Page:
Free-market economists stray into the territory of false objectivity, too. For example, a way to reform Social Security, some of them say, would be to require people to make "good" long-term choices such as saving for retirement, but allow these funds to be managed privately instead of by Congressman Ponzi.
Hoover Institution economist Edward Lazear asks:
What does the current system do? What should be the goals of the system? Would private accounts achieve the desired goal more efficiently? The answer is that the current system performs some desirable functions but creates undesirable consequences. Private accounts accomplish the desired goals but eliminate most of the undesired consequences.9
Desirable to whom? He may be referring to poll numbers, popular wisdom, or the hunches of bureaucrats. I don't know. But Lazear probably considers himself a free-market economist.
Such incremental policy changes might be an improvement over the status quo. But they still leave considerations of subjective value at the periphery. And that's unfortunate. Why? Because when we end up erecting golden calves, such as longevity or bigger nest eggs, there are opportunity costs. We can either raise the costs of personal sovereignty and subsidize others' preferences, or we can create incentive systems in which individuals can learn and thrive in their own ways. If the government forces me to put a certain percentage of my paycheck into an IRA, those are resources I can't use to buy a fridge or start a business.10
In short, the circumstances of time, context and perspective are like delicate filaments that connect the economic actor to the world. We risk destroying these filaments with too many aggregates, abstractions and models divorced from reality. And when we make concessions to a collective good that doesn't exist, we may win the argument, but lose the individual.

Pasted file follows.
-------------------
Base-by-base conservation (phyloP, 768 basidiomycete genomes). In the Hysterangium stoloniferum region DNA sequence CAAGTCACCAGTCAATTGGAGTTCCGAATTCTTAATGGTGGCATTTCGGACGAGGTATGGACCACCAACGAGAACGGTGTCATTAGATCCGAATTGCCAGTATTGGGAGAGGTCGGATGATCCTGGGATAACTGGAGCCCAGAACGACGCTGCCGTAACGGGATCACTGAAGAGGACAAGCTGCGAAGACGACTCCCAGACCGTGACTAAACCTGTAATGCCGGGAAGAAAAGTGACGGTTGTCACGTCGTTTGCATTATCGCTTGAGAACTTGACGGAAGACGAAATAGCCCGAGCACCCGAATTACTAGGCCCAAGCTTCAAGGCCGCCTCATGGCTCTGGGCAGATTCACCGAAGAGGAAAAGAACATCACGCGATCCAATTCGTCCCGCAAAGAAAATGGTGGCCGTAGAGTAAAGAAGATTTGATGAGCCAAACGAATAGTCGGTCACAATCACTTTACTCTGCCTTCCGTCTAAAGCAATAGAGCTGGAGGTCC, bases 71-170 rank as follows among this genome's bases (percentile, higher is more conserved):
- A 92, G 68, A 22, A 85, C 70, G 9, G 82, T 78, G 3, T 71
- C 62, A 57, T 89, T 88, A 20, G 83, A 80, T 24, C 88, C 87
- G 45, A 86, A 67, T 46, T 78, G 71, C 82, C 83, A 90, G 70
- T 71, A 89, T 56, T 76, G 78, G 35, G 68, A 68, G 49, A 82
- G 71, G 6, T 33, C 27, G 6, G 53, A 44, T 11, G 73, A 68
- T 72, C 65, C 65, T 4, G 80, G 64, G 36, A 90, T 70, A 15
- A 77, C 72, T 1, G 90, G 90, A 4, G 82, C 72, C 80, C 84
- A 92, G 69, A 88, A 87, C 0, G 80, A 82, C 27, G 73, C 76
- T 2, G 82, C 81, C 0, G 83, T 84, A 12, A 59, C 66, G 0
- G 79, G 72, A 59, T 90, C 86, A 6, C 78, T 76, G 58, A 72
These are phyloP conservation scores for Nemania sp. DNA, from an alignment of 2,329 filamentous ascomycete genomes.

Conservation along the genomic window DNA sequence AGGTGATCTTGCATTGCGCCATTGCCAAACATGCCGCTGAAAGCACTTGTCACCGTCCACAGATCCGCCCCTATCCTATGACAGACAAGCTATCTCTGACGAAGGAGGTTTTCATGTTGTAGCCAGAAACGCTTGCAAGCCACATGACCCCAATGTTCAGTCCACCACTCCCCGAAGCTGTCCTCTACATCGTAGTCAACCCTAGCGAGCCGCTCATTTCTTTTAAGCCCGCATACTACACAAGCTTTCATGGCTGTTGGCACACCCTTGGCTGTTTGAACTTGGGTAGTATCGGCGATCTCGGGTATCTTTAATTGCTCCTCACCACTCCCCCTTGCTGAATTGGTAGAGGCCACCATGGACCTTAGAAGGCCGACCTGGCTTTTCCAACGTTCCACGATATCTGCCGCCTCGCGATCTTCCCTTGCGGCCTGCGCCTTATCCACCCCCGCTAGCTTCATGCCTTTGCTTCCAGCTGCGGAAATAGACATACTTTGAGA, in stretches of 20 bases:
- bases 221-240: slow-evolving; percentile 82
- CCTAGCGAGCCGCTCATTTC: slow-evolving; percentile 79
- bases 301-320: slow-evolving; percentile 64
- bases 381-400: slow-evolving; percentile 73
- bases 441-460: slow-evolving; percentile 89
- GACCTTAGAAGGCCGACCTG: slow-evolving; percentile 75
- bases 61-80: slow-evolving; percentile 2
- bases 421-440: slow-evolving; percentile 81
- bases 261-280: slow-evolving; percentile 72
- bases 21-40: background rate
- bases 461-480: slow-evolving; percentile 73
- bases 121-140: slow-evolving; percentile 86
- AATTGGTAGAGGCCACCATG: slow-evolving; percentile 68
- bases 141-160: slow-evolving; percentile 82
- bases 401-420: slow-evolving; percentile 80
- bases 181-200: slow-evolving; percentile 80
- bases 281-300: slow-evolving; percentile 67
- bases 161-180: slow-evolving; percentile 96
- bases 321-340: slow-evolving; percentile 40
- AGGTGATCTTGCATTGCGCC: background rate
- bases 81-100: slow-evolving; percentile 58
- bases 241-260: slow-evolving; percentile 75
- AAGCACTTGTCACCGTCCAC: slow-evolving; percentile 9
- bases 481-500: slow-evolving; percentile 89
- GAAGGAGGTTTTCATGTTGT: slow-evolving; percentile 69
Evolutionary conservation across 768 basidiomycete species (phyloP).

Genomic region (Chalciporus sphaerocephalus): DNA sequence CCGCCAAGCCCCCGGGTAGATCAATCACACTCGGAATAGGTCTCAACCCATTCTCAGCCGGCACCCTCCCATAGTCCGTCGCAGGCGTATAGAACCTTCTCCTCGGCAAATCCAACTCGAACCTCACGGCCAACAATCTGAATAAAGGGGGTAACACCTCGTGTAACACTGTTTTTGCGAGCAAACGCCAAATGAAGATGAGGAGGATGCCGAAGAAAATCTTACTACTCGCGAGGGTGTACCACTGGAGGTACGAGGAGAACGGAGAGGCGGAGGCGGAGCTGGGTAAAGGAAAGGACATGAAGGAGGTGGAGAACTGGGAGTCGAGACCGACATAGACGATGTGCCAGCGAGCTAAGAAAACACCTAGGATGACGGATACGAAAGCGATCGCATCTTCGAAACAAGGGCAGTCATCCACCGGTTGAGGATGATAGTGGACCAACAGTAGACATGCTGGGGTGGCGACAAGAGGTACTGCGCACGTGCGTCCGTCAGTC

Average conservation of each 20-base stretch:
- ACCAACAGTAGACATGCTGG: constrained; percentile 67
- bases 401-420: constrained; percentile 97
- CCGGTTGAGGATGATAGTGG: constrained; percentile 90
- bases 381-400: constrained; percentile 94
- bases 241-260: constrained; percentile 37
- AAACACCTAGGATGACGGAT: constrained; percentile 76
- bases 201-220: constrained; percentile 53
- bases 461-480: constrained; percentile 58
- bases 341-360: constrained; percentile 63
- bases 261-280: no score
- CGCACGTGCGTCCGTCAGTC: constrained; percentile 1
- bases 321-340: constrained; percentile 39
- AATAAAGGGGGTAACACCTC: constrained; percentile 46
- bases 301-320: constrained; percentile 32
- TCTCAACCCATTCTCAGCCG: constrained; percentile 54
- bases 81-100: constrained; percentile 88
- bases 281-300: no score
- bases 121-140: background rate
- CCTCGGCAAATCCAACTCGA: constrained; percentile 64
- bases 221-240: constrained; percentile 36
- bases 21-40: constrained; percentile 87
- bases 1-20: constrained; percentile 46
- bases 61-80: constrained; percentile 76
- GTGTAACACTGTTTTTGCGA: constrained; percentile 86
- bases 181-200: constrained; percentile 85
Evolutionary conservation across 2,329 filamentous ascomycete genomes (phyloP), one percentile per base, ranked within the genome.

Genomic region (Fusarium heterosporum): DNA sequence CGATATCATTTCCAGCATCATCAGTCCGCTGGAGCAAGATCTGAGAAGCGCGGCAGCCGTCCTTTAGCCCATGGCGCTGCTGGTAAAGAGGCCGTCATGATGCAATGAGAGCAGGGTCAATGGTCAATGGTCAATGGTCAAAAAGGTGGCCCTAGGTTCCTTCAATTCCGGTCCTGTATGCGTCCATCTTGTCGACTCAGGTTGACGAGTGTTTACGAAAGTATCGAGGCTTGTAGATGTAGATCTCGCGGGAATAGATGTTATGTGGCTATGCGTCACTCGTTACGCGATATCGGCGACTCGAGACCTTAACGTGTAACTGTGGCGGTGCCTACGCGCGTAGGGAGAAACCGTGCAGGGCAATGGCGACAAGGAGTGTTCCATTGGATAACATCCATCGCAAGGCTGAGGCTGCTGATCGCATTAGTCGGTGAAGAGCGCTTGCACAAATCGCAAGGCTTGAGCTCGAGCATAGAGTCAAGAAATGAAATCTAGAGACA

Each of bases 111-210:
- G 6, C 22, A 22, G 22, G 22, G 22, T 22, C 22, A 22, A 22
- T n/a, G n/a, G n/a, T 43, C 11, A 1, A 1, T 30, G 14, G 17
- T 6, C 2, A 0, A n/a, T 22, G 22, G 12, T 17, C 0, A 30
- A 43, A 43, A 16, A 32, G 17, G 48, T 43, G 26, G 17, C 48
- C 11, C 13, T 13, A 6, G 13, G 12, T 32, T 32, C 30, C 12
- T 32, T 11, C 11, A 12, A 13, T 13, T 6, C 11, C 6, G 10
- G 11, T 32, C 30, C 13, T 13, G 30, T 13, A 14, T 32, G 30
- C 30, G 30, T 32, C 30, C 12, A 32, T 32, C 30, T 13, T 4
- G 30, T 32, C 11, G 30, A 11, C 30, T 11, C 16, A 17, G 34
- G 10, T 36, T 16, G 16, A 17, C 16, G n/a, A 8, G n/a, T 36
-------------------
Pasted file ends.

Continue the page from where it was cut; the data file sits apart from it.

Indeed, I urge that we return the concept of subjective value to a central place in economics.
David L. Prychitko. Library of Economics and Liberty—The Concise Encyclopedia of Economics, 2nd ed. "Marxism"
Karl Marx. Capital, Vol. I, Chapter One, par. I.I.14 "Commodities", originally published 1867 as Das Kapital.
Richard Thaler and Cass Sunstein. Nudge: Improving Decisions About Health, Wealth, and Happiness, p. 5. Yale University Press, 2008.
James M. Buchanan. Working paper for Perspectives in Moral Science, "Economists Have No Clothes", 2009, p. 151-156.
Entrepreneurship may involve subjective risk thresholds that would make many of us shudder. But that doesn't make one kind of risk (defined contributions) better than another (starting a business).